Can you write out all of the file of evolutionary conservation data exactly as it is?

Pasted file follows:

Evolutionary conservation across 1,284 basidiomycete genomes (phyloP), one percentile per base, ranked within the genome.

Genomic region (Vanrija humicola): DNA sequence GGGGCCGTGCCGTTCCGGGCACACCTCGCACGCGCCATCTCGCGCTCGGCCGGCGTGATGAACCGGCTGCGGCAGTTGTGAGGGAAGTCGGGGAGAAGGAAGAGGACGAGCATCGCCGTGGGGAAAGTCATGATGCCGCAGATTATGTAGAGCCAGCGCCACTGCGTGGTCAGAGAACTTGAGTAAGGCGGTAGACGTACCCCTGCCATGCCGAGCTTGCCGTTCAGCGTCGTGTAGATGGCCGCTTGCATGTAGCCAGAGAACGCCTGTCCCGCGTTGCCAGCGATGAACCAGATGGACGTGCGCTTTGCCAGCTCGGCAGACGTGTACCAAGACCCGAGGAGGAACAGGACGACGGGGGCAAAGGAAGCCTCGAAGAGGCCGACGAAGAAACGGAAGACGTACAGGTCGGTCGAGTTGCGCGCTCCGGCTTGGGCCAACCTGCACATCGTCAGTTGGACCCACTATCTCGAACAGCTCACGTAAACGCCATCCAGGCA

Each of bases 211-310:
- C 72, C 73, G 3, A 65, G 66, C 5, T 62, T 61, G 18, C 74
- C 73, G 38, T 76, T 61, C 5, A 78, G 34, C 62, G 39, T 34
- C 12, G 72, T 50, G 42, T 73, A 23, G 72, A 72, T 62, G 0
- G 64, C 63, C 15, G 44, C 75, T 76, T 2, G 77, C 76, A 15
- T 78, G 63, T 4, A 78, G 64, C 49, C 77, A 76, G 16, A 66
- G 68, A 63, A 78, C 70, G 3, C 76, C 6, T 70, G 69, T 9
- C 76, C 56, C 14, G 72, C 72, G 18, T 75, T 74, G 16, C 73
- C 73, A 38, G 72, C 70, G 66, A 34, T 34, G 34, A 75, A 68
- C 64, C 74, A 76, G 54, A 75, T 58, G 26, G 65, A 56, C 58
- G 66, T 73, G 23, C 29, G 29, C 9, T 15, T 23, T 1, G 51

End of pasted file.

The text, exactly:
Evolutionary conservation across 1,284 basidiomycete genomes (phyloP), one percentile per base, ranked within the genome.

Genomic region (Vanrija humicola): DNA sequence GGGGCCGTGCCGTTCCGGGCACACCTCGCACGCGCCATCTCGCGCTCGGCCGGCGTGATGAACCGGCTGCGGCAGTTGTGAGGGAAGTCGGGGAGAAGGAAGAGGACGAGCATCGCCGTGGGGAAAGTCATGATGCCGCAGATTATGTAGAGCCAGCGCCACTGCGTGGTCAGAGAACTTGAGTAAGGCGGTAGACGTACCCCTGCCATGCCGAGCTTGCCGTTCAGCGTCGTGTAGATGGCCGCTTGCATGTAGCCAGAGAACGCCTGTCCCGCGTTGCCAGCGATGAACCAGATGGACGTGCGCTTTGCCAGCTCGGCAGACGTGTACCAAGACCCGAGGAGGAACAGGACGACGGGGGCAAAGGAAGCCTCGAAGAGGCCGACGAAGAAACGGAAGACGTACAGGTCGGTCGAGTTGCGCGCTCCGGCTTGGGCCAACCTGCACATCGTCAGTTGGACCCACTATCTCGAACAGCTCACGTAAACGCCATCCAGGCA

Each of bases 211-310:
- C 72, C 73, G 3, A 65, G 66, C 5, T 62, T 61, G 18, C 74
- C 73, G 38, T 76, T 61, C 5, A 78, G 34, C 62, G 39, T 34
- C 12, G 72, T 50, G 42, T 73, A 23, G 72, A 72, T 62, G 0
- G 64, C 63, C 15, G 44, C 75, T 76, T 2, G 77, C 76, A 15
- T 78, G 63, T 4, A 78, G 64, C 49, C 77, A 76, G 16, A 66
- G 68, A 63, A 78, C 70, G 3, C 76, C 6, T 70, G 69, T 9
- C 76, C 56, C 14, G 72, C 72, G 18, T 75, T 74, G 16, C 73
- C 73, A 38, G 72, C 70, G 66, A 34, T 34, G 34, A 75, A 68
- C 64, C 74, A 76, G 54, A 75, T 58, G 26, G 65, A 56, C 58
- G 66, T 73, G 23, C 29, G 29, C 9, T 15, T 23, T 1, G 51